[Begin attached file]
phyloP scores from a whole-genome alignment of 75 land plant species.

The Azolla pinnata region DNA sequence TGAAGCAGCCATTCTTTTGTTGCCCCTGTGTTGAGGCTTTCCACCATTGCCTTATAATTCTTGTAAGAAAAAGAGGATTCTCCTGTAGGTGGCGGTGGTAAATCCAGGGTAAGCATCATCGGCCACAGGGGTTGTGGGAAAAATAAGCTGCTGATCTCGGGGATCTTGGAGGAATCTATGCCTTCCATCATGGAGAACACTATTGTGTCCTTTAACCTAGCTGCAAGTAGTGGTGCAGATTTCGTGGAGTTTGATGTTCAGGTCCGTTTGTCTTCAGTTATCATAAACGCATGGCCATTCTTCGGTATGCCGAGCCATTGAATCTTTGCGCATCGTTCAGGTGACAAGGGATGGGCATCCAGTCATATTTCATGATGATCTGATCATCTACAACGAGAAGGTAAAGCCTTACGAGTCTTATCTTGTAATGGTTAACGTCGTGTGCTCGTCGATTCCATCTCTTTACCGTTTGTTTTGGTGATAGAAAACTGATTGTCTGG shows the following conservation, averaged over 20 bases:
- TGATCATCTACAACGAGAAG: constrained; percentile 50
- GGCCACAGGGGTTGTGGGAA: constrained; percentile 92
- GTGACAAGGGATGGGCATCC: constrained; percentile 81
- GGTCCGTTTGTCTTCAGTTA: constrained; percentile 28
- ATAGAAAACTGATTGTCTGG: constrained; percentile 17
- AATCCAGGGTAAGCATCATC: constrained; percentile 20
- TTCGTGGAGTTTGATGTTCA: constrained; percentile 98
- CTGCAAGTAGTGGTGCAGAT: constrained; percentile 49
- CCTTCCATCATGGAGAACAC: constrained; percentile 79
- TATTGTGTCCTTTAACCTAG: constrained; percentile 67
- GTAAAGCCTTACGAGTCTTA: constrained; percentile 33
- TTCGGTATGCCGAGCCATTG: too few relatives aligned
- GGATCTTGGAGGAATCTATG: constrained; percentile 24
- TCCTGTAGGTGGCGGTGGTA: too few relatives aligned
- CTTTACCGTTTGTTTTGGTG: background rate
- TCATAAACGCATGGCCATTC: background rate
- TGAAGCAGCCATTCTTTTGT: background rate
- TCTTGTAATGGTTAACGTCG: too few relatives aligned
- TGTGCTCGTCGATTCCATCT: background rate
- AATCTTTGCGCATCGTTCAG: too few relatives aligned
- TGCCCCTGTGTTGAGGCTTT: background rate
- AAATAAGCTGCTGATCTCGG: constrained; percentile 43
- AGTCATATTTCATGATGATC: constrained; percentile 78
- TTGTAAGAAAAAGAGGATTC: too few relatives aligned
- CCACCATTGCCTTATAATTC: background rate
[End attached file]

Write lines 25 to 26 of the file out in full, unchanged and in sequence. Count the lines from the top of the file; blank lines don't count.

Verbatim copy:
- AGTCATATTTCATGATGATC: constrained; percentile 78
- TTGTAAGAAAAAGAGGATTC: too few relatives aligned